Besides the commonly known aspect of the budget, which is the economic aspect, there is the legal aspect which forms a foundation for its operation account, on money to be spent by the government, how it is to be spent and where the money is to come from. In effect therefore, the budget may be regarded as a revenue-and-expenditure statement of the government.
The traditional view was that governments should have a balanced budget on all occasions: during slump, it would restrict expenditure and during boom it increases its spending. The modern view has been that Governments should try to stabilise the economy by increasing its expenditure when private demand is low and reducing its expenditure when private demand is rising.
The budget, therefore, is more than just a revenue-and-expenditure statement; as a tool changing the behaviour of the economy. From such circumstances, two more aspects of the budget may be identified: budget-deficit, where the Government expenditure exceeds tax revenue and budget surplus, where Government expenditure is lower than tax revenue. In the former situation, the Government must borrow money (from external and internal sources) and in the latter, the Government pays its debt.
Taxation and expenditure are inherent functions of the Governments. With the rise of democracy, where representations of the people in the law-making institutions became important, the law became the bulwark of the society. It was envisaged by the law-makers that the government, if left upon itself to fix taxes, without limitations by the law, could fix arbitrary taxes that are oppressive.
And left upon to extend, it could spend such funds in economically unviable projects or misappropriate such funds. This is where the old adage derives its significance. For this reason, the law-makers wrote into the law conditions that the Government must seek and obtain parliamentary permission to tax and obtain similar permission to undertake expenditure of monies derived from taxation or other sources.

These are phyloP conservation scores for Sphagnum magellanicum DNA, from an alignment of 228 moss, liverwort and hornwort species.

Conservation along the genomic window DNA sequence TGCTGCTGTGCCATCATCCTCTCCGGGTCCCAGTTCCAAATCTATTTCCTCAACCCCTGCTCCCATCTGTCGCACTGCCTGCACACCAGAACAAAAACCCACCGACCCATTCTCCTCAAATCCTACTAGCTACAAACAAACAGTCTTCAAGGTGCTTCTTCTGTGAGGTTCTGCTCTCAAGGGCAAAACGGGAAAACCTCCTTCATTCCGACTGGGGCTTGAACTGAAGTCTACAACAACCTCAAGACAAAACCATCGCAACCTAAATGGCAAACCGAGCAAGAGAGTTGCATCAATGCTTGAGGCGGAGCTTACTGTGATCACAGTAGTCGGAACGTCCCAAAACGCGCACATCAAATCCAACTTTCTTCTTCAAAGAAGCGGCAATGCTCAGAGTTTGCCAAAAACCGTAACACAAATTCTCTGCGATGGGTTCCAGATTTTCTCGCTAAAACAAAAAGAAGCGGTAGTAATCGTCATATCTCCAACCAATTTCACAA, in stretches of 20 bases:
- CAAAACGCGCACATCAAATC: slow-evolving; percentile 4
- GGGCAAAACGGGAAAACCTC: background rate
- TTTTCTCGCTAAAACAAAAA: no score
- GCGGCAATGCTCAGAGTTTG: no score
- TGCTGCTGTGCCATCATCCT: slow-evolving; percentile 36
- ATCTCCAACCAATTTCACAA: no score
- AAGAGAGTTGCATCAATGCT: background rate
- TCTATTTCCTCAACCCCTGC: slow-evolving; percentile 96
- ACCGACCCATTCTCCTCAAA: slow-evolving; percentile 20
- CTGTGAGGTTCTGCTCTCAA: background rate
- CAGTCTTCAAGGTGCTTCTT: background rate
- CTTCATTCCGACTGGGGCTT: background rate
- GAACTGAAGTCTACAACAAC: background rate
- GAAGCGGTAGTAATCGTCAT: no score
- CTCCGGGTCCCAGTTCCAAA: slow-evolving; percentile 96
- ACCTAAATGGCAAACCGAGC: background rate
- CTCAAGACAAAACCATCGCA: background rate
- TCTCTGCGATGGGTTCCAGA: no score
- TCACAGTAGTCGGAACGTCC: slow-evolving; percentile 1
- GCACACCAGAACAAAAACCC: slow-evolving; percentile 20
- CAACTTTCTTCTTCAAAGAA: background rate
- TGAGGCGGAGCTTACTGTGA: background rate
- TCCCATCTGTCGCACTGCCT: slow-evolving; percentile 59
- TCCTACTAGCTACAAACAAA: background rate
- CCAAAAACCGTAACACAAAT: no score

All revenues, raised through taxation and received from internal borrowing by law, must be paid into a consolidated fund, or other public funds established by Parliament. Primary responsibility for management of the consolidated fund is entrusted to the Treasury.
At the beginning of each financial year, the minister in charge of finance lays before the National Assembly the estimates of the revenue and expenditure of the Government for the following financial year. These proposals are then given to a committee for revenue and supply of expenditure, upon whose approval, are embodied in a Finance Bill and the Appropriation Bill.
When the Finance Bill is passed into an Act, it authorises the Government to start on taxation. Since the process of enactment takes time, the Provisional Collection of taxes and Duties Act allows taxation to take effect immediately, until the Bill becomes law.